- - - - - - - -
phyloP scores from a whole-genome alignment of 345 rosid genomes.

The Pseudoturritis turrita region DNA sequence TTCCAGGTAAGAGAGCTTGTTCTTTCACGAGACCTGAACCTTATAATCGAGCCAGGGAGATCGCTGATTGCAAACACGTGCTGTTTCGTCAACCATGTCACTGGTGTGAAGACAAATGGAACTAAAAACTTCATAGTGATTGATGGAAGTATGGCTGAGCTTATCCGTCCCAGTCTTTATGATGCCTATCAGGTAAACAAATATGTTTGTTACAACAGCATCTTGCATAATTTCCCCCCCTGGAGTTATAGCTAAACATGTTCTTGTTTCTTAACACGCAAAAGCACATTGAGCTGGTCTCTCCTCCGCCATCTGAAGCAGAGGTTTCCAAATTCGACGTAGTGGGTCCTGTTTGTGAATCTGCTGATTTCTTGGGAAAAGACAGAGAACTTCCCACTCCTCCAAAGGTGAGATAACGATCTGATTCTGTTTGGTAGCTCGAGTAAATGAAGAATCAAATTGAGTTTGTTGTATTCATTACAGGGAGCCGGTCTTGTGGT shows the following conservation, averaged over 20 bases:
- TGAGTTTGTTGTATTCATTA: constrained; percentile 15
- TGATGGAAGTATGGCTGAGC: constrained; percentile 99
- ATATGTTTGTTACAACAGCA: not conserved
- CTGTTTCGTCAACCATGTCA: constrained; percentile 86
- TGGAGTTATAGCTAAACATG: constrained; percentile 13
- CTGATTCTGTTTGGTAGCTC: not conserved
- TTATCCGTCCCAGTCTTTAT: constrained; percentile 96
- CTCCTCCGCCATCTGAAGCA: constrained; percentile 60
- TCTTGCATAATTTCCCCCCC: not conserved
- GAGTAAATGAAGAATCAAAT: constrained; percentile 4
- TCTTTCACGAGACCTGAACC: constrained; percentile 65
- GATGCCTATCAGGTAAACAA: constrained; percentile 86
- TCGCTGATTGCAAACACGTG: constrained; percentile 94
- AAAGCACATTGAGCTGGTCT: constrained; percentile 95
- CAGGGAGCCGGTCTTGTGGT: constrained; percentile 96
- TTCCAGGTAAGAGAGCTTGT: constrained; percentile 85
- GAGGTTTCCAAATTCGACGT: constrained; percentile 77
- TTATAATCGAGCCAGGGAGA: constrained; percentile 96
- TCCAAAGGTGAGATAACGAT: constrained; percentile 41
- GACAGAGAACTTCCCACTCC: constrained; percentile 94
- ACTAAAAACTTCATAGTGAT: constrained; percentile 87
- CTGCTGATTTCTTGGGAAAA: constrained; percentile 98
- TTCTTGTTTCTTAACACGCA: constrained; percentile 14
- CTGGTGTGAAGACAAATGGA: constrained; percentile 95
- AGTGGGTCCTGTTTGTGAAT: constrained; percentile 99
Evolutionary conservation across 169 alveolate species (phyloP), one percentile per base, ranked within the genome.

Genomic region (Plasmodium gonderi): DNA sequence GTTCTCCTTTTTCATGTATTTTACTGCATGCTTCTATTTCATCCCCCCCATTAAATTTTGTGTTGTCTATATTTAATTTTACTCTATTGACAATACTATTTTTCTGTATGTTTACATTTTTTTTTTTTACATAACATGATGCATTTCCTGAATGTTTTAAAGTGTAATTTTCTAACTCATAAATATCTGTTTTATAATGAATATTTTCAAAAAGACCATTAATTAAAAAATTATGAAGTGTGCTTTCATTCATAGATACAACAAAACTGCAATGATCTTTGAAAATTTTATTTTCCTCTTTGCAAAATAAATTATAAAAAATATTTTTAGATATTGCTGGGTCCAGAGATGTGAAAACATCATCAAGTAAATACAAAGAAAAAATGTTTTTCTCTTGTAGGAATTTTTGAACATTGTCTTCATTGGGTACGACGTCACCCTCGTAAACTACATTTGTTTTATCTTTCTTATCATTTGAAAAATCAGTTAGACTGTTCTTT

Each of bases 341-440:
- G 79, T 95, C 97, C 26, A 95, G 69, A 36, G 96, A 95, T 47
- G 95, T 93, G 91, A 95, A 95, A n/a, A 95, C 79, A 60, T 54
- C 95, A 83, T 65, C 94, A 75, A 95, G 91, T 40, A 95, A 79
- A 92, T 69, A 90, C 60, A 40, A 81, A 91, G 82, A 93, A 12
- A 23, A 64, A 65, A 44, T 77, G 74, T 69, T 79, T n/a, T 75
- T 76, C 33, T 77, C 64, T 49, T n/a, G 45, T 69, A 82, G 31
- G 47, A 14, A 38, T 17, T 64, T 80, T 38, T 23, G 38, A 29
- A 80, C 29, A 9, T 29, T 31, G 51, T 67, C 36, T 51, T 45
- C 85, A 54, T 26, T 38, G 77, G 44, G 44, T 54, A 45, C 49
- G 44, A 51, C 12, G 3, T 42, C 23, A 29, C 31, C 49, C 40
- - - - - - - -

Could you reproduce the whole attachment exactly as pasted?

phyloP scores from a whole-genome alignment of 345 rosid genomes.

The Pseudoturritis turrita region DNA sequence TTCCAGGTAAGAGAGCTTGTTCTTTCACGAGACCTGAACCTTATAATCGAGCCAGGGAGATCGCTGATTGCAAACACGTGCTGTTTCGTCAACCATGTCACTGGTGTGAAGACAAATGGAACTAAAAACTTCATAGTGATTGATGGAAGTATGGCTGAGCTTATCCGTCCCAGTCTTTATGATGCCTATCAGGTAAACAAATATGTTTGTTACAACAGCATCTTGCATAATTTCCCCCCCTGGAGTTATAGCTAAACATGTTCTTGTTTCTTAACACGCAAAAGCACATTGAGCTGGTCTCTCCTCCGCCATCTGAAGCAGAGGTTTCCAAATTCGACGTAGTGGGTCCTGTTTGTGAATCTGCTGATTTCTTGGGAAAAGACAGAGAACTTCCCACTCCTCCAAAGGTGAGATAACGATCTGATTCTGTTTGGTAGCTCGAGTAAATGAAGAATCAAATTGAGTTTGTTGTATTCATTACAGGGAGCCGGTCTTGTGGT shows the following conservation, averaged over 20 bases:
- TGAGTTTGTTGTATTCATTA: constrained; percentile 15
- TGATGGAAGTATGGCTGAGC: constrained; percentile 99
- ATATGTTTGTTACAACAGCA: not conserved
- CTGTTTCGTCAACCATGTCA: constrained; percentile 86
- TGGAGTTATAGCTAAACATG: constrained; percentile 13
- CTGATTCTGTTTGGTAGCTC: not conserved
- TTATCCGTCCCAGTCTTTAT: constrained; percentile 96
- CTCCTCCGCCATCTGAAGCA: constrained; percentile 60
- TCTTGCATAATTTCCCCCCC: not conserved
- GAGTAAATGAAGAATCAAAT: constrained; percentile 4
- TCTTTCACGAGACCTGAACC: constrained; percentile 65
- GATGCCTATCAGGTAAACAA: constrained; percentile 86
- TCGCTGATTGCAAACACGTG: constrained; percentile 94
- AAAGCACATTGAGCTGGTCT: constrained; percentile 95
- CAGGGAGCCGGTCTTGTGGT: constrained; percentile 96
- TTCCAGGTAAGAGAGCTTGT: constrained; percentile 85
- GAGGTTTCCAAATTCGACGT: constrained; percentile 77
- TTATAATCGAGCCAGGGAGA: constrained; percentile 96
- TCCAAAGGTGAGATAACGAT: constrained; percentile 41
- GACAGAGAACTTCCCACTCC: constrained; percentile 94
- ACTAAAAACTTCATAGTGAT: constrained; percentile 87
- CTGCTGATTTCTTGGGAAAA: constrained; percentile 98
- TTCTTGTTTCTTAACACGCA: constrained; percentile 14
- CTGGTGTGAAGACAAATGGA: constrained; percentile 95
- AGTGGGTCCTGTTTGTGAAT: constrained; percentile 99
Evolutionary conservation across 169 alveolate species (phyloP), one percentile per base, ranked within the genome.

Genomic region (Plasmodium gonderi): DNA sequence GTTCTCCTTTTTCATGTATTTTACTGCATGCTTCTATTTCATCCCCCCCATTAAATTTTGTGTTGTCTATATTTAATTTTACTCTATTGACAATACTATTTTTCTGTATGTTTACATTTTTTTTTTTTACATAACATGATGCATTTCCTGAATGTTTTAAAGTGTAATTTTCTAACTCATAAATATCTGTTTTATAATGAATATTTTCAAAAAGACCATTAATTAAAAAATTATGAAGTGTGCTTTCATTCATAGATACAACAAAACTGCAATGATCTTTGAAAATTTTATTTTCCTCTTTGCAAAATAAATTATAAAAAATATTTTTAGATATTGCTGGGTCCAGAGATGTGAAAACATCATCAAGTAAATACAAAGAAAAAATGTTTTTCTCTTGTAGGAATTTTTGAACATTGTCTTCATTGGGTACGACGTCACCCTCGTAAACTACATTTGTTTTATCTTTCTTATCATTTGAAAAATCAGTTAGACTGTTCTTT

Each of bases 341-440:
- G 79, T 95, C 97, C 26, A 95, G 69, A 36, G 96, A 95, T 47
- G 95, T 93, G 91, A 95, A 95, A n/a, A 95, C 79, A 60, T 54
- C 95, A 83, T 65, C 94, A 75, A 95, G 91, T 40, A 95, A 79
- A 92, T 69, A 90, C 60, A 40, A 81, A 91, G 82, A 93, A 12
- A 23, A 64, A 65, A 44, T 77, G 74, T 69, T 79, T n/a, T 75
- T 76, C 33, T 77, C 64, T 49, T n/a, G 45, T 69, A 82, G 31
- G 47, A 14, A 38, T 17, T 64, T 80, T 38, T 23, G 38, A 29
- A 80, C 29, A 9, T 29, T 31, G 51, T 67, C 36, T 51, T 45
- C 85, A 54, T 26, T 38, G 77, G 44, G 44, T 54, A 45, C 49
- G 44, A 51, C 12, G 3, T 42, C 23, A 29, C 31, C 49, C 40